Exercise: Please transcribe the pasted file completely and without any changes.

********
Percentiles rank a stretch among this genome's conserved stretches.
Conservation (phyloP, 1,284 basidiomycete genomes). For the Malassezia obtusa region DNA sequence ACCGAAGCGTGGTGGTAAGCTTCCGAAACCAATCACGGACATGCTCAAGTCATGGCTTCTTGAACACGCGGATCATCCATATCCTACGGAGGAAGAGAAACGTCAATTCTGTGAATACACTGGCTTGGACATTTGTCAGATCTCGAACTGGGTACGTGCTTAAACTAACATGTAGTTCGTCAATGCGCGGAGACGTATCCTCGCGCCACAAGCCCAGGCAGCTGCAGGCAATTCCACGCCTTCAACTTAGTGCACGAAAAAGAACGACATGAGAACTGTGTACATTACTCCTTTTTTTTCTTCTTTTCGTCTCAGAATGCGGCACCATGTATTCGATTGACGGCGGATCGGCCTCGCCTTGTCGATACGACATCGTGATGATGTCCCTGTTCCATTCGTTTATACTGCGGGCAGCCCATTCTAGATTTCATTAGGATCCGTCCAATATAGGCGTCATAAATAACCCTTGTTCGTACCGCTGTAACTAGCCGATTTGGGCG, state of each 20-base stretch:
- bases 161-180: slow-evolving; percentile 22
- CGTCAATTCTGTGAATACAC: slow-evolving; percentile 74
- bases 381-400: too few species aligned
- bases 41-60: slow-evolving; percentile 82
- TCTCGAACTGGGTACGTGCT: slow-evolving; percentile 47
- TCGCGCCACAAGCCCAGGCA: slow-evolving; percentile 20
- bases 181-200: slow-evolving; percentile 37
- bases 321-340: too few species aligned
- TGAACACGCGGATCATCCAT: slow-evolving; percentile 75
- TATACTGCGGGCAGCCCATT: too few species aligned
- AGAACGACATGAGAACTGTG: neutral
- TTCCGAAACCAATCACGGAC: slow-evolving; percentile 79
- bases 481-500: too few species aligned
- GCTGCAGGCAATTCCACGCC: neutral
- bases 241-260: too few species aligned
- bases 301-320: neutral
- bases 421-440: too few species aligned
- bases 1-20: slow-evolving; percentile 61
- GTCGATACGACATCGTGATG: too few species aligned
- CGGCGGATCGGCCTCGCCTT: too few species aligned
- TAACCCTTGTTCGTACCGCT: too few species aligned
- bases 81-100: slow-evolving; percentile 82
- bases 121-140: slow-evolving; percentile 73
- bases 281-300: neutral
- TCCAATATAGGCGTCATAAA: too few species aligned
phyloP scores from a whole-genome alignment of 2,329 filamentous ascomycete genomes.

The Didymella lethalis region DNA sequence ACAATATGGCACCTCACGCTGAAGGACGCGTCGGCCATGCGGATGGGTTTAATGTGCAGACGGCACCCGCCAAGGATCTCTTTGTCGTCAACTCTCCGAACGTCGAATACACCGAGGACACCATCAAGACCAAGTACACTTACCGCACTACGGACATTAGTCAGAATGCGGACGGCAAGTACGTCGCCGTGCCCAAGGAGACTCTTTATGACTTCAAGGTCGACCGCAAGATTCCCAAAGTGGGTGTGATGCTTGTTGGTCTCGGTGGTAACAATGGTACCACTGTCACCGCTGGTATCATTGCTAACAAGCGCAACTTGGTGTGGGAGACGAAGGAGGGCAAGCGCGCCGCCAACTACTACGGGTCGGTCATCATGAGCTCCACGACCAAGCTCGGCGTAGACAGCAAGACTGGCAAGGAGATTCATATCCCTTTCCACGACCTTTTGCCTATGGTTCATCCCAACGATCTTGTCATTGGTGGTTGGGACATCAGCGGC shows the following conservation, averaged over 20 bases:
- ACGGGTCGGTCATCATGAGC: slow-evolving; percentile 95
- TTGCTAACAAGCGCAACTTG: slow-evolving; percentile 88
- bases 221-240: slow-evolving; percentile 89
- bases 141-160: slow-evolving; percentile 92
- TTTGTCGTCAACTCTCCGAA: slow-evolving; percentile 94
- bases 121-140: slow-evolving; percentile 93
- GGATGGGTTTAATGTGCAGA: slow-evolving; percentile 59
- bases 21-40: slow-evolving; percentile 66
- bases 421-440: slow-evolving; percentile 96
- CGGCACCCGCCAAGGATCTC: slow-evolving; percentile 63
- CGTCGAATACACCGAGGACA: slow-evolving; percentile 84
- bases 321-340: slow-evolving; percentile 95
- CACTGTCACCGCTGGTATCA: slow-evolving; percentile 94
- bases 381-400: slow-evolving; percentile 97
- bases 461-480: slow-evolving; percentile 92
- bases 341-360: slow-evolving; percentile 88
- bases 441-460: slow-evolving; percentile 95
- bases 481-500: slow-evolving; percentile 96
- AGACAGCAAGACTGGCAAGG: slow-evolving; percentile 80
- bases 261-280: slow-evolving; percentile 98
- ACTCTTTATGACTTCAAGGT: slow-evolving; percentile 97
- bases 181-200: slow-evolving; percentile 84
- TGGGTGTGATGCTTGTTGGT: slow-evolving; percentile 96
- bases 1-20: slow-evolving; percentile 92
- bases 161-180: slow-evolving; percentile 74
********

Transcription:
Percentiles rank a stretch among this genome's conserved stretches.
Conservation (phyloP, 1,284 basidiomycete genomes). For the Malassezia obtusa region DNA sequence ACCGAAGCGTGGTGGTAAGCTTCCGAAACCAATCACGGACATGCTCAAGTCATGGCTTCTTGAACACGCGGATCATCCATATCCTACGGAGGAAGAGAAACGTCAATTCTGTGAATACACTGGCTTGGACATTTGTCAGATCTCGAACTGGGTACGTGCTTAAACTAACATGTAGTTCGTCAATGCGCGGAGACGTATCCTCGCGCCACAAGCCCAGGCAGCTGCAGGCAATTCCACGCCTTCAACTTAGTGCACGAAAAAGAACGACATGAGAACTGTGTACATTACTCCTTTTTTTTCTTCTTTTCGTCTCAGAATGCGGCACCATGTATTCGATTGACGGCGGATCGGCCTCGCCTTGTCGATACGACATCGTGATGATGTCCCTGTTCCATTCGTTTATACTGCGGGCAGCCCATTCTAGATTTCATTAGGATCCGTCCAATATAGGCGTCATAAATAACCCTTGTTCGTACCGCTGTAACTAGCCGATTTGGGCG, state of each 20-base stretch:
- bases 161-180: slow-evolving; percentile 22
- CGTCAATTCTGTGAATACAC: slow-evolving; percentile 74
- bases 381-400: too few species aligned
- bases 41-60: slow-evolving; percentile 82
- TCTCGAACTGGGTACGTGCT: slow-evolving; percentile 47
- TCGCGCCACAAGCCCAGGCA: slow-evolving; percentile 20
- bases 181-200: slow-evolving; percentile 37
- bases 321-340: too few species aligned
- TGAACACGCGGATCATCCAT: slow-evolving; percentile 75
- TATACTGCGGGCAGCCCATT: too few species aligned
- AGAACGACATGAGAACTGTG: neutral
- TTCCGAAACCAATCACGGAC: slow-evolving; percentile 79
- bases 481-500: too few species aligned
- GCTGCAGGCAATTCCACGCC: neutral
- bases 241-260: too few species aligned
- bases 301-320: neutral
- bases 421-440: too few species aligned
- bases 1-20: slow-evolving; percentile 61
- GTCGATACGACATCGTGATG: too few species aligned
- CGGCGGATCGGCCTCGCCTT: too few species aligned
- TAACCCTTGTTCGTACCGCT: too few species aligned
- bases 81-100: slow-evolving; percentile 82
- bases 121-140: slow-evolving; percentile 73
- bases 281-300: neutral
- TCCAATATAGGCGTCATAAA: too few species aligned
phyloP scores from a whole-genome alignment of 2,329 filamentous ascomycete genomes.

The Didymella lethalis region DNA sequence ACAATATGGCACCTCACGCTGAAGGACGCGTCGGCCATGCGGATGGGTTTAATGTGCAGACGGCACCCGCCAAGGATCTCTTTGTCGTCAACTCTCCGAACGTCGAATACACCGAGGACACCATCAAGACCAAGTACACTTACCGCACTACGGACATTAGTCAGAATGCGGACGGCAAGTACGTCGCCGTGCCCAAGGAGACTCTTTATGACTTCAAGGTCGACCGCAAGATTCCCAAAGTGGGTGTGATGCTTGTTGGTCTCGGTGGTAACAATGGTACCACTGTCACCGCTGGTATCATTGCTAACAAGCGCAACTTGGTGTGGGAGACGAAGGAGGGCAAGCGCGCCGCCAACTACTACGGGTCGGTCATCATGAGCTCCACGACCAAGCTCGGCGTAGACAGCAAGACTGGCAAGGAGATTCATATCCCTTTCCACGACCTTTTGCCTATGGTTCATCCCAACGATCTTGTCATTGGTGGTTGGGACATCAGCGGC shows the following conservation, averaged over 20 bases:
- ACGGGTCGGTCATCATGAGC: slow-evolving; percentile 95
- TTGCTAACAAGCGCAACTTG: slow-evolving; percentile 88
- bases 221-240: slow-evolving; percentile 89
- bases 141-160: slow-evolving; percentile 92
- TTTGTCGTCAACTCTCCGAA: slow-evolving; percentile 94
- bases 121-140: slow-evolving; percentile 93
- GGATGGGTTTAATGTGCAGA: slow-evolving; percentile 59
- bases 21-40: slow-evolving; percentile 66
- bases 421-440: slow-evolving; percentile 96
- CGGCACCCGCCAAGGATCTC: slow-evolving; percentile 63
- CGTCGAATACACCGAGGACA: slow-evolving; percentile 84
- bases 321-340: slow-evolving; percentile 95
- CACTGTCACCGCTGGTATCA: slow-evolving; percentile 94
- bases 381-400: slow-evolving; percentile 97
- bases 461-480: slow-evolving; percentile 92
- bases 341-360: slow-evolving; percentile 88
- bases 441-460: slow-evolving; percentile 95
- bases 481-500: slow-evolving; percentile 96
- AGACAGCAAGACTGGCAAGG: slow-evolving; percentile 80
- bases 261-280: slow-evolving; percentile 98
- ACTCTTTATGACTTCAAGGT: slow-evolving; percentile 97
- bases 181-200: slow-evolving; percentile 84
- TGGGTGTGATGCTTGTTGGT: slow-evolving; percentile 96
- bases 1-20: slow-evolving; percentile 92
- bases 161-180: slow-evolving; percentile 74